Wirecard Slumps After Report on Executive Suspected of Fraud

(Bloomberg) -- Wirecard AG shares dropped as much as 25 percent after a report that a senior executive at the payments company was suspected of using forged contracts for several suspicious transactions.

An internal presentation last year described potentially fraudulent flows of money at the company, the Financial Times reported, citing a copy of the document. The transactions were allegedly ordered by an executive who oversees Wirecard’s accounting in the Asia-Pacific region, according to the FT.

“Today the Financial Times has published a false, inaccurate, misleading and defamatory article,” Wirecard said in a statement on Wednesday. “This article lacks any substance and is completely meaningless.”

Wirecard slumped to 146 euros as of 4:50 p.m. in Frankfurt. The fall is the biggest intraday drop since February 2016.

The Germany company has been trying to expand outside its home markets, and it pushed into the U.S. in 2016 when it bought Citigroup Inc.’s prepaid card business. The following year, Wirecard agreed to another deal for Citigroup’s Asian payment processing businesses. Wirecard’s banking arm is an issuer of Visa- and Mastercard-branded cards.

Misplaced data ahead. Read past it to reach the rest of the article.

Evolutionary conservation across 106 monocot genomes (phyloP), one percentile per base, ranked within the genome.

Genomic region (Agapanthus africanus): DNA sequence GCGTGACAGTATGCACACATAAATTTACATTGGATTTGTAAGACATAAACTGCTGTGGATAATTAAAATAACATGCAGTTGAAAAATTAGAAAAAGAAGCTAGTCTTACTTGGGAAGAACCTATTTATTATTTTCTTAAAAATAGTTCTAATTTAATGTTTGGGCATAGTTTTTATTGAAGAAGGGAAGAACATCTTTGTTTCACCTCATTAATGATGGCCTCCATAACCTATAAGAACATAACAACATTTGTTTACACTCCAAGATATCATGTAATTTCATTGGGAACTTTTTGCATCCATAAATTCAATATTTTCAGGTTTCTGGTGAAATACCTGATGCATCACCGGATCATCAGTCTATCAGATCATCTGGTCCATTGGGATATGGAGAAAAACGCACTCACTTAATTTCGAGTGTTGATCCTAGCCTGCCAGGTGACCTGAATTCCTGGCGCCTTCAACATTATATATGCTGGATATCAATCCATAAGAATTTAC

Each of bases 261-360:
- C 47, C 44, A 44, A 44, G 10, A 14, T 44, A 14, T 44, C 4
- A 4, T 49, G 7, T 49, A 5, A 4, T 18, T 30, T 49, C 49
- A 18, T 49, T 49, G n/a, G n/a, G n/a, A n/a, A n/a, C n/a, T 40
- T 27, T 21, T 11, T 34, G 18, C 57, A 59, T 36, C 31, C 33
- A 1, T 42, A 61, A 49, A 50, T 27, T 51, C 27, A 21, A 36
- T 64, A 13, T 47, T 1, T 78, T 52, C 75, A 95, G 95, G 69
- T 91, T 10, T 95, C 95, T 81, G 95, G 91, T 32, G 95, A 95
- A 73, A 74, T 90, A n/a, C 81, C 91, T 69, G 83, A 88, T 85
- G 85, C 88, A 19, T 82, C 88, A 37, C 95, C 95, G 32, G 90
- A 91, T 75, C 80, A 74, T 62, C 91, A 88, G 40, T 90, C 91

"It is the same as we have seen before," said Markus Friebel, analyst at Independent Research. "Allegations come out and we don’t know if they are true or not. The share price reaction confirms our view that the company is overvalued."

Wirecard Slumps After Report on Executive Suspected of Fraud

Last year Wirecard replaced Commerzbank AG as a member of the DAX. Founded in 1999, Wirecard initially catered to online gambling and adult websites, and barely survived the dot-com bust, but has since seen its share price soar, despite a series of fraud allegations.

In 2016 an online report from Zatarra Research & Investigations alleged senior management at Wirecard was involved in money laundering and facilitating the evasion of U.S. restrictions on online gambling. Wirecard refuted the allegations.

In December Munich prosecutors ended a market-manipulation probe into the report, and asked a Munich court to impose a fine on one of the suspects behind the report by Zatarra Research. In 2008 Wirecard’s shares plunged after speculation about the company’s accounting.

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